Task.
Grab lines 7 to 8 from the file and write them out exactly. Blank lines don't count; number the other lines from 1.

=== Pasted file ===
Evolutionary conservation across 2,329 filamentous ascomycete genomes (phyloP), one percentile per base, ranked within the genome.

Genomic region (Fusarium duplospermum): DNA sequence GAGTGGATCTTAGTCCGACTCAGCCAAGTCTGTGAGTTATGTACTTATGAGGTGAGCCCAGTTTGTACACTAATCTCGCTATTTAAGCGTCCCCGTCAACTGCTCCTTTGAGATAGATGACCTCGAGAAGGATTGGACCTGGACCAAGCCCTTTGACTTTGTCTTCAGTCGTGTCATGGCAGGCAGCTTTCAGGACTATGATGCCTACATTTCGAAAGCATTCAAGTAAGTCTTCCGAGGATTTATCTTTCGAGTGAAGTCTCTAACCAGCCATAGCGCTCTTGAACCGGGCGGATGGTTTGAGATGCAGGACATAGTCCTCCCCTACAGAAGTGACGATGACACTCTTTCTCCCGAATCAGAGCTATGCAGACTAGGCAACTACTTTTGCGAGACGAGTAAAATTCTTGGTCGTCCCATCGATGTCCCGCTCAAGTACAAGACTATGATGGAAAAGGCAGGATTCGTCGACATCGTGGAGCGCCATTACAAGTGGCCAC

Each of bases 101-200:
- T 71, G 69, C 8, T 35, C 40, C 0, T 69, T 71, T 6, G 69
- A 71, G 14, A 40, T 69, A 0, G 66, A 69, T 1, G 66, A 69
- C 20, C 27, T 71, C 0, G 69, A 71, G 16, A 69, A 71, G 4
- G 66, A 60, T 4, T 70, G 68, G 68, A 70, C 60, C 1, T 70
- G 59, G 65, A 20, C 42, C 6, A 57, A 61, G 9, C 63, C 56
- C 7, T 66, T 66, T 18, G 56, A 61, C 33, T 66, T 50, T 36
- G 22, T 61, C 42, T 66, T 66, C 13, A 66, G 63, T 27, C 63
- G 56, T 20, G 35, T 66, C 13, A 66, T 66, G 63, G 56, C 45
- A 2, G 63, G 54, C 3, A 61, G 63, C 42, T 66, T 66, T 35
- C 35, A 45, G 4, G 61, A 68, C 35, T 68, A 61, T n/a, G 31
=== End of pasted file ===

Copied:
- G 66, A 60, T 4, T 70, G 68, G 68, A 70, C 60, C 1, T 70
- G 59, G 65, A 20, C 42, C 6, A 57, A 61, G 9, C 63, C 56